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James D. Akula, Gerard T. Berry, Ronald M. Hansen, Tara L. Favazza, Ilan Y. Benador, Toco Y. Chui, Alycia R. Aiello, Katie G. Beauregard, Anne B. Fulton; Dose-Response To A Broad-Spectrum Antioxidant In The "ROP Rat". Invest. Ophthalmol. Vis. Sci. 2011;52(14):3995.
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To evaluate a range of doses of antioxidants (AOs) on the neuro-vasculopathy of a rat model of retinopathy of prematurity (ROP). Oxidative damage may be involved in ROP because the retina has both the highest metabolic demands of any tissue in the body and because it captures light, a significant originator of free radicals. Promotion of mitochondrial homeostasis might, therefore, mitigate ROP.
Dams of Penn et al. (1994) "50/10 model" rats (ROP rats, n=89) and room-air-reared controls (RAR rats, n=95) were fed isocaloric, AIN93G-based chows blended with an AO supplement at 0% (control), 0.5%, 1%, 4% and 15% concentrations. The supplement was designed to promote mitochondrial oxidative phosphorylation by retarding the accumulation of reactive oxygen species and supporting the normal action of vitamin cofactors that are operative in cellular metabolism. The 1% chow mimics in a rat dam a dose 10× to 100× typical intake of each AO in human. Dams were placed on the chows at gestational day 19 and remained on them until testing at P18-20. At test, retinal function in one eye of every rat was evaluated by electroretinography (ERG). After the ERG, the retina was flatmounted and vasculopathy was quantified by custom developed Mechanistic Oxygen-induced Retinopathy Evaluation (MOIRE) software. The fellow retina was prepared for qPCR of selected stress markers and neurovascular growth factors. Data were analyzed by ANOVA followed by Holm-Sidak pairwise post-hoc tests against the values in ROP rats on control chow.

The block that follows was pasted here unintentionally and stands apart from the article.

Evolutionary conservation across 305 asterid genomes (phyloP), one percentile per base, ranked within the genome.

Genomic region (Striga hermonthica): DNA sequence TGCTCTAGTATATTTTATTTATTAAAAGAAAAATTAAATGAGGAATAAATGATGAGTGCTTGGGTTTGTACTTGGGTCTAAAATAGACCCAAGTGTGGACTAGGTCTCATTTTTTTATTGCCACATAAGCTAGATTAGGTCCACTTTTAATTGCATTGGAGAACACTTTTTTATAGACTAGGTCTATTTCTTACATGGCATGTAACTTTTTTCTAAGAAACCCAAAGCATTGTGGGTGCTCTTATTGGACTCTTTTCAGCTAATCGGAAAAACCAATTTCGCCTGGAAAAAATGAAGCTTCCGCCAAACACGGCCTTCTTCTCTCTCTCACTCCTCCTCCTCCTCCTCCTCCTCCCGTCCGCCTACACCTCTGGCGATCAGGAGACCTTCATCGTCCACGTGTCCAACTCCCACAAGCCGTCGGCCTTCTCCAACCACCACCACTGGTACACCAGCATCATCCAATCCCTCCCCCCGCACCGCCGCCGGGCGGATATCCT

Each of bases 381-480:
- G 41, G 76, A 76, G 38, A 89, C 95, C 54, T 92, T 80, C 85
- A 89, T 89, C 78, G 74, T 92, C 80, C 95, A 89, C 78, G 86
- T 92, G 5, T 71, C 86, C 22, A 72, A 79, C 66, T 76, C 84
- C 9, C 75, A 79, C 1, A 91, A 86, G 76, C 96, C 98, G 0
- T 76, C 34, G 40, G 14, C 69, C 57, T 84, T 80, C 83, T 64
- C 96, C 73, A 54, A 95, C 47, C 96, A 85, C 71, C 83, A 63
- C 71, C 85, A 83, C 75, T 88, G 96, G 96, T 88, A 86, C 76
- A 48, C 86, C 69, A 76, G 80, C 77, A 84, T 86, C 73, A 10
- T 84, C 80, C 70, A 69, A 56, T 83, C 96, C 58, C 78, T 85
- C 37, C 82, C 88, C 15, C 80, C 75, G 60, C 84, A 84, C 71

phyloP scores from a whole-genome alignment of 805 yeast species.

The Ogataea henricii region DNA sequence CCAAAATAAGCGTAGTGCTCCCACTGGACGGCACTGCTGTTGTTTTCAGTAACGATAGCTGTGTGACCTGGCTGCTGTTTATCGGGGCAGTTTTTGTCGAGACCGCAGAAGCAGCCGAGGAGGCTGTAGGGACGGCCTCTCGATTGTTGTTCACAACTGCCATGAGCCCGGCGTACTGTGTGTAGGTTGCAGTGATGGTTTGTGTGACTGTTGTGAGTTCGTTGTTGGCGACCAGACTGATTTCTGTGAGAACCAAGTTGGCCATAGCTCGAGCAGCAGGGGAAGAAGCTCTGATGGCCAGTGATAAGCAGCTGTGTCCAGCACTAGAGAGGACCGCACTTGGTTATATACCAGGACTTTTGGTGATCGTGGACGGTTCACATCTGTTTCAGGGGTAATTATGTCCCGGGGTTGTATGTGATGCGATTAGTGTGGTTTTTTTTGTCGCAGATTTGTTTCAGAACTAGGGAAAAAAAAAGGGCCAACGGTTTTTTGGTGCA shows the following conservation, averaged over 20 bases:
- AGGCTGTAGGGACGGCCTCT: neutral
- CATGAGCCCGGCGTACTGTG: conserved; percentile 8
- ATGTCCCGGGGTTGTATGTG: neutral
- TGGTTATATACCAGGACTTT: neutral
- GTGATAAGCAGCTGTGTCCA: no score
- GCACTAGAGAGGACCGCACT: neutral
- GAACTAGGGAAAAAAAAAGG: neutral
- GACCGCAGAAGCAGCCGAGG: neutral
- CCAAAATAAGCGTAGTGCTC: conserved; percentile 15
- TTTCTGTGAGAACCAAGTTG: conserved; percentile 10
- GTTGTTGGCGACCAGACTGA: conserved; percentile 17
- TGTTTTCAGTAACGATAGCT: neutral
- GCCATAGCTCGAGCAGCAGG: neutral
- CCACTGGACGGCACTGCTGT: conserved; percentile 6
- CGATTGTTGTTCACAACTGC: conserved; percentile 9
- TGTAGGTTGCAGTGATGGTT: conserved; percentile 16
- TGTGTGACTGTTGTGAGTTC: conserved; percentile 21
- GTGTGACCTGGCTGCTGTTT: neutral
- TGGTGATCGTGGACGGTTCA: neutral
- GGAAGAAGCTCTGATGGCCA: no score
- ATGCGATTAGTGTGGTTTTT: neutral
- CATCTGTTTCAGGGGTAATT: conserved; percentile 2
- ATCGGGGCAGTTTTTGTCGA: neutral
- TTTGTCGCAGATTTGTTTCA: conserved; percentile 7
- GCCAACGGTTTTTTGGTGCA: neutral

The 15% chow was close to the LD50 and worsened every ERG parameter; it was thus excluded from further analyses. Significant improvements in photoreceptor response sensitivity and amplitude were found at intermediate AO concentrations (0.5-4%). The oscillatory potentials on the 1% chow were also improved. Avascular retina was reduced on the 0.5% chow, but neovascularization did not change with dose. mRNA expression of CHOP was reduced on 0.5-4% chows, and HIF-1 expression was likewise reduced on 0.5%. VEGF expression was not altered, although PEDF was reduced on 0.5-4%.
Intermediate doses (0.5-1%) of AO were beneficial. The highest dose was toxic. None was a panacea. This may, in part, explain the mixed findings for AOs in ROP to date. Some of the pathology may have been mediated by defects in protein folding. Determination of which AOs reached the pups’ retinae is vital to further interpretation of these results.
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